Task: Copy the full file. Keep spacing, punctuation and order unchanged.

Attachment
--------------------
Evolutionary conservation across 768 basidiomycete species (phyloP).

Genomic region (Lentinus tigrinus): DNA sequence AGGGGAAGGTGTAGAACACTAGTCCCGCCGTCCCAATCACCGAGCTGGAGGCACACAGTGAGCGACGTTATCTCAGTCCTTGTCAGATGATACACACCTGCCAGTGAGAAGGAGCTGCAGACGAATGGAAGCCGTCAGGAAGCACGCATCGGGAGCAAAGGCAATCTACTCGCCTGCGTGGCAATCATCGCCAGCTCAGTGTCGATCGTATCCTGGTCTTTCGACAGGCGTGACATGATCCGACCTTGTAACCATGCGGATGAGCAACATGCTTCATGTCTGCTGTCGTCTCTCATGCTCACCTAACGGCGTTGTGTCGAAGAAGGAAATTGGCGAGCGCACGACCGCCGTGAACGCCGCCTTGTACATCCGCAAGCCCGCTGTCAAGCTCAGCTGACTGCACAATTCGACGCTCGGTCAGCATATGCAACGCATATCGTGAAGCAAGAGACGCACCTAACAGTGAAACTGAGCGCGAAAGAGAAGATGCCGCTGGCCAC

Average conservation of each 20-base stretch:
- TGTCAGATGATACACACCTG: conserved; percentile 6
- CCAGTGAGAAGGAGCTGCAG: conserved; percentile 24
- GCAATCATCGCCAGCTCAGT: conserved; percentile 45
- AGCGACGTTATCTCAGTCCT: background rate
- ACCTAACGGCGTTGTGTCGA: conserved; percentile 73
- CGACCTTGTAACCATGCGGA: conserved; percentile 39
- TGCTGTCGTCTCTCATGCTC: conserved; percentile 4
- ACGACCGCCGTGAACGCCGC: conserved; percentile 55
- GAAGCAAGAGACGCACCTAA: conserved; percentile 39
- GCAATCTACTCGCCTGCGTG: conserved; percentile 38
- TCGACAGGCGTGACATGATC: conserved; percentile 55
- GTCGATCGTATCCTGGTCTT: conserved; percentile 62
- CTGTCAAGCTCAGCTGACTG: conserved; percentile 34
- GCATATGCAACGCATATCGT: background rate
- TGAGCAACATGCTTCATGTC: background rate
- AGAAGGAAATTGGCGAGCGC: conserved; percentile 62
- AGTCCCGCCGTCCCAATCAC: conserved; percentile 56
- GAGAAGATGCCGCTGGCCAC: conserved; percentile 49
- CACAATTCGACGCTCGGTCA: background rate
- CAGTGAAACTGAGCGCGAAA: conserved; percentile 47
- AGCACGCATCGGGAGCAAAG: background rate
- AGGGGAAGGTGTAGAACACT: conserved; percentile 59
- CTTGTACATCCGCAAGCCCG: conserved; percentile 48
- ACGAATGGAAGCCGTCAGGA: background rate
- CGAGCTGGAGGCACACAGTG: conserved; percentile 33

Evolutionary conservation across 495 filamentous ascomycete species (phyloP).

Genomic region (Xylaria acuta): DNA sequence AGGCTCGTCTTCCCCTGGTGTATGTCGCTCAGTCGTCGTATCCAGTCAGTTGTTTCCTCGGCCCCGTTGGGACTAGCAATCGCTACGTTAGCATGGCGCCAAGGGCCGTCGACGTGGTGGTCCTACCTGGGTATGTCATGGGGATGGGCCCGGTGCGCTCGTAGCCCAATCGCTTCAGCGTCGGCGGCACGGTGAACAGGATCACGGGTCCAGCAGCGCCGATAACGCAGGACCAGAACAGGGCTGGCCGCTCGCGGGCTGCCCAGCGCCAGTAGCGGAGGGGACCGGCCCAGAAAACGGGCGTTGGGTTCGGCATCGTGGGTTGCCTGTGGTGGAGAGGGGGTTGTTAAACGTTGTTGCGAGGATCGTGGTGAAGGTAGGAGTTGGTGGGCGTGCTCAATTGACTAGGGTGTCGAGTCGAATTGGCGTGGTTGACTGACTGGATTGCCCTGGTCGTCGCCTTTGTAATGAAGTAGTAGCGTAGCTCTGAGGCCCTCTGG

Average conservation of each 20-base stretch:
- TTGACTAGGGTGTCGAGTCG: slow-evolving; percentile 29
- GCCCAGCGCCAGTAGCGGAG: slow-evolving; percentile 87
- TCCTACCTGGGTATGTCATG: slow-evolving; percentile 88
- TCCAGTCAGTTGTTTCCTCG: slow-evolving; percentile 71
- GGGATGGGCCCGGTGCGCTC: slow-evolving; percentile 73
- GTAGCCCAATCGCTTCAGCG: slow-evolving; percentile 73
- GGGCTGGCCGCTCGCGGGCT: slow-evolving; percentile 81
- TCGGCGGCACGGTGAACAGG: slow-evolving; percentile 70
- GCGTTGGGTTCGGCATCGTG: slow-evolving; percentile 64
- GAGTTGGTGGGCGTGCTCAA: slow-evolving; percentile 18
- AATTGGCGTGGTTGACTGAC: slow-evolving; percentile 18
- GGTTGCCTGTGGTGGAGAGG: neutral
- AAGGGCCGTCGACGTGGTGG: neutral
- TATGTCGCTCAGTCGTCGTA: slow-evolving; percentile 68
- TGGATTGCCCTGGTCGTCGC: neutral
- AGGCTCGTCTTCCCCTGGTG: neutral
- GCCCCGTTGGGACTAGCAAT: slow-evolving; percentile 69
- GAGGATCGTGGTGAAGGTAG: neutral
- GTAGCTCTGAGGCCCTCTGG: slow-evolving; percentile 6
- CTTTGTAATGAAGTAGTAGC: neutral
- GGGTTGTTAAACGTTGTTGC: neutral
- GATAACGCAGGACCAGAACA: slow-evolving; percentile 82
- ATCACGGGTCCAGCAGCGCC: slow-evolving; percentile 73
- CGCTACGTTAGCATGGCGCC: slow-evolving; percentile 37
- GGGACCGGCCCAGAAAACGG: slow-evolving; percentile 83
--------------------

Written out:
Evolutionary conservation across 768 basidiomycete species (phyloP).

Genomic region (Lentinus tigrinus): DNA sequence AGGGGAAGGTGTAGAACACTAGTCCCGCCGTCCCAATCACCGAGCTGGAGGCACACAGTGAGCGACGTTATCTCAGTCCTTGTCAGATGATACACACCTGCCAGTGAGAAGGAGCTGCAGACGAATGGAAGCCGTCAGGAAGCACGCATCGGGAGCAAAGGCAATCTACTCGCCTGCGTGGCAATCATCGCCAGCTCAGTGTCGATCGTATCCTGGTCTTTCGACAGGCGTGACATGATCCGACCTTGTAACCATGCGGATGAGCAACATGCTTCATGTCTGCTGTCGTCTCTCATGCTCACCTAACGGCGTTGTGTCGAAGAAGGAAATTGGCGAGCGCACGACCGCCGTGAACGCCGCCTTGTACATCCGCAAGCCCGCTGTCAAGCTCAGCTGACTGCACAATTCGACGCTCGGTCAGCATATGCAACGCATATCGTGAAGCAAGAGACGCACCTAACAGTGAAACTGAGCGCGAAAGAGAAGATGCCGCTGGCCAC

Average conservation of each 20-base stretch:
- TGTCAGATGATACACACCTG: conserved; percentile 6
- CCAGTGAGAAGGAGCTGCAG: conserved; percentile 24
- GCAATCATCGCCAGCTCAGT: conserved; percentile 45
- AGCGACGTTATCTCAGTCCT: background rate
- ACCTAACGGCGTTGTGTCGA: conserved; percentile 73
- CGACCTTGTAACCATGCGGA: conserved; percentile 39
- TGCTGTCGTCTCTCATGCTC: conserved; percentile 4
- ACGACCGCCGTGAACGCCGC: conserved; percentile 55
- GAAGCAAGAGACGCACCTAA: conserved; percentile 39
- GCAATCTACTCGCCTGCGTG: conserved; percentile 38
- TCGACAGGCGTGACATGATC: conserved; percentile 55
- GTCGATCGTATCCTGGTCTT: conserved; percentile 62
- CTGTCAAGCTCAGCTGACTG: conserved; percentile 34
- GCATATGCAACGCATATCGT: background rate
- TGAGCAACATGCTTCATGTC: background rate
- AGAAGGAAATTGGCGAGCGC: conserved; percentile 62
- AGTCCCGCCGTCCCAATCAC: conserved; percentile 56
- GAGAAGATGCCGCTGGCCAC: conserved; percentile 49
- CACAATTCGACGCTCGGTCA: background rate
- CAGTGAAACTGAGCGCGAAA: conserved; percentile 47
- AGCACGCATCGGGAGCAAAG: background rate
- AGGGGAAGGTGTAGAACACT: conserved; percentile 59
- CTTGTACATCCGCAAGCCCG: conserved; percentile 48
- ACGAATGGAAGCCGTCAGGA: background rate
- CGAGCTGGAGGCACACAGTG: conserved; percentile 33

Evolutionary conservation across 495 filamentous ascomycete species (phyloP).

Genomic region (Xylaria acuta): DNA sequence AGGCTCGTCTTCCCCTGGTGTATGTCGCTCAGTCGTCGTATCCAGTCAGTTGTTTCCTCGGCCCCGTTGGGACTAGCAATCGCTACGTTAGCATGGCGCCAAGGGCCGTCGACGTGGTGGTCCTACCTGGGTATGTCATGGGGATGGGCCCGGTGCGCTCGTAGCCCAATCGCTTCAGCGTCGGCGGCACGGTGAACAGGATCACGGGTCCAGCAGCGCCGATAACGCAGGACCAGAACAGGGCTGGCCGCTCGCGGGCTGCCCAGCGCCAGTAGCGGAGGGGACCGGCCCAGAAAACGGGCGTTGGGTTCGGCATCGTGGGTTGCCTGTGGTGGAGAGGGGGTTGTTAAACGTTGTTGCGAGGATCGTGGTGAAGGTAGGAGTTGGTGGGCGTGCTCAATTGACTAGGGTGTCGAGTCGAATTGGCGTGGTTGACTGACTGGATTGCCCTGGTCGTCGCCTTTGTAATGAAGTAGTAGCGTAGCTCTGAGGCCCTCTGG

Average conservation of each 20-base stretch:
- TTGACTAGGGTGTCGAGTCG: slow-evolving; percentile 29
- GCCCAGCGCCAGTAGCGGAG: slow-evolving; percentile 87
- TCCTACCTGGGTATGTCATG: slow-evolving; percentile 88
- TCCAGTCAGTTGTTTCCTCG: slow-evolving; percentile 71
- GGGATGGGCCCGGTGCGCTC: slow-evolving; percentile 73
- GTAGCCCAATCGCTTCAGCG: slow-evolving; percentile 73
- GGGCTGGCCGCTCGCGGGCT: slow-evolving; percentile 81
- TCGGCGGCACGGTGAACAGG: slow-evolving; percentile 70
- GCGTTGGGTTCGGCATCGTG: slow-evolving; percentile 64
- GAGTTGGTGGGCGTGCTCAA: slow-evolving; percentile 18
- AATTGGCGTGGTTGACTGAC: slow-evolving; percentile 18
- GGTTGCCTGTGGTGGAGAGG: neutral
- AAGGGCCGTCGACGTGGTGG: neutral
- TATGTCGCTCAGTCGTCGTA: slow-evolving; percentile 68
- TGGATTGCCCTGGTCGTCGC: neutral
- AGGCTCGTCTTCCCCTGGTG: neutral
- GCCCCGTTGGGACTAGCAAT: slow-evolving; percentile 69
- GAGGATCGTGGTGAAGGTAG: neutral
- GTAGCTCTGAGGCCCTCTGG: slow-evolving; percentile 6
- CTTTGTAATGAAGTAGTAGC: neutral
- GGGTTGTTAAACGTTGTTGC: neutral
- GATAACGCAGGACCAGAACA: slow-evolving; percentile 82
- ATCACGGGTCCAGCAGCGCC: slow-evolving; percentile 73
- CGCTACGTTAGCATGGCGCC: slow-evolving; percentile 37
- GGGACCGGCCCAGAAAACGG: slow-evolving; percentile 83